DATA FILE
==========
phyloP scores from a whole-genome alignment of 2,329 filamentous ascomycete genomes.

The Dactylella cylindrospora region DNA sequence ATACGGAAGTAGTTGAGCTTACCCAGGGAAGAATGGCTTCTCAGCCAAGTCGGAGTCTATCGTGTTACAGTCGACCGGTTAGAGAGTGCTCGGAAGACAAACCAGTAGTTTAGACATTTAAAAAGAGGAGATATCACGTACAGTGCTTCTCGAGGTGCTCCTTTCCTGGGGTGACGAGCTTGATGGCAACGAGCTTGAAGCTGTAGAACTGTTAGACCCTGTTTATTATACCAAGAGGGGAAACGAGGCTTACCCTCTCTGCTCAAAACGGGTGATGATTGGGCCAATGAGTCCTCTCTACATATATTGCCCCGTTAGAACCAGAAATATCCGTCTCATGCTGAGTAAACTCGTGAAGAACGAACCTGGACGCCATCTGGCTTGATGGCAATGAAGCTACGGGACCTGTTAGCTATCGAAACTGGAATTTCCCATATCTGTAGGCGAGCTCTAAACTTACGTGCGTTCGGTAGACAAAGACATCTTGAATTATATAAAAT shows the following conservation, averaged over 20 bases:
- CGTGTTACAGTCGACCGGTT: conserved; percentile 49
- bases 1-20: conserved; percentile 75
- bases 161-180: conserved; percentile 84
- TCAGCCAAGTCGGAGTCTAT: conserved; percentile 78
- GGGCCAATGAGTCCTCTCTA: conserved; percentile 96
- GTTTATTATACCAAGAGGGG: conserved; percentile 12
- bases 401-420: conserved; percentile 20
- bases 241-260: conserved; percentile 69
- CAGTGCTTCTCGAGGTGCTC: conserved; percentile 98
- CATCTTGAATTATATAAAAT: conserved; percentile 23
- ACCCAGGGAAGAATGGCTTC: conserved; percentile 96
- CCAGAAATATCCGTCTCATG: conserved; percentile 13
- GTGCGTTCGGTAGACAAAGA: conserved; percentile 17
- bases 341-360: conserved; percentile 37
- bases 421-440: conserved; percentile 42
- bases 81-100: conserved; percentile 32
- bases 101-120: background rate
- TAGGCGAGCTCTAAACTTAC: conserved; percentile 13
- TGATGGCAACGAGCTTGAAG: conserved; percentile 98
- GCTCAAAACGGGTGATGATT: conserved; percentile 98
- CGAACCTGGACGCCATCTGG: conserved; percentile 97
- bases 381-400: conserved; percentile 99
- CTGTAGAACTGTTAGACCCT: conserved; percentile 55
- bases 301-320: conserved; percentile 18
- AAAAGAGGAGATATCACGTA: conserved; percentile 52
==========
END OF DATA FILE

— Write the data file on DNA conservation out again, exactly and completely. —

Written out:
phyloP scores from a whole-genome alignment of 2,329 filamentous ascomycete genomes.

The Dactylella cylindrospora region DNA sequence ATACGGAAGTAGTTGAGCTTACCCAGGGAAGAATGGCTTCTCAGCCAAGTCGGAGTCTATCGTGTTACAGTCGACCGGTTAGAGAGTGCTCGGAAGACAAACCAGTAGTTTAGACATTTAAAAAGAGGAGATATCACGTACAGTGCTTCTCGAGGTGCTCCTTTCCTGGGGTGACGAGCTTGATGGCAACGAGCTTGAAGCTGTAGAACTGTTAGACCCTGTTTATTATACCAAGAGGGGAAACGAGGCTTACCCTCTCTGCTCAAAACGGGTGATGATTGGGCCAATGAGTCCTCTCTACATATATTGCCCCGTTAGAACCAGAAATATCCGTCTCATGCTGAGTAAACTCGTGAAGAACGAACCTGGACGCCATCTGGCTTGATGGCAATGAAGCTACGGGACCTGTTAGCTATCGAAACTGGAATTTCCCATATCTGTAGGCGAGCTCTAAACTTACGTGCGTTCGGTAGACAAAGACATCTTGAATTATATAAAAT shows the following conservation, averaged over 20 bases:
- CGTGTTACAGTCGACCGGTT: conserved; percentile 49
- bases 1-20: conserved; percentile 75
- bases 161-180: conserved; percentile 84
- TCAGCCAAGTCGGAGTCTAT: conserved; percentile 78
- GGGCCAATGAGTCCTCTCTA: conserved; percentile 96
- GTTTATTATACCAAGAGGGG: conserved; percentile 12
- bases 401-420: conserved; percentile 20
- bases 241-260: conserved; percentile 69
- CAGTGCTTCTCGAGGTGCTC: conserved; percentile 98
- CATCTTGAATTATATAAAAT: conserved; percentile 23
- ACCCAGGGAAGAATGGCTTC: conserved; percentile 96
- CCAGAAATATCCGTCTCATG: conserved; percentile 13
- GTGCGTTCGGTAGACAAAGA: conserved; percentile 17
- bases 341-360: conserved; percentile 37
- bases 421-440: conserved; percentile 42
- bases 81-100: conserved; percentile 32
- bases 101-120: background rate
- TAGGCGAGCTCTAAACTTAC: conserved; percentile 13
- TGATGGCAACGAGCTTGAAG: conserved; percentile 98
- GCTCAAAACGGGTGATGATT: conserved; percentile 98
- CGAACCTGGACGCCATCTGG: conserved; percentile 97
- bases 381-400: conserved; percentile 99
- CTGTAGAACTGTTAGACCCT: conserved; percentile 55
- bases 301-320: conserved; percentile 18
- AAAAGAGGAGATATCACGTA: conserved; percentile 52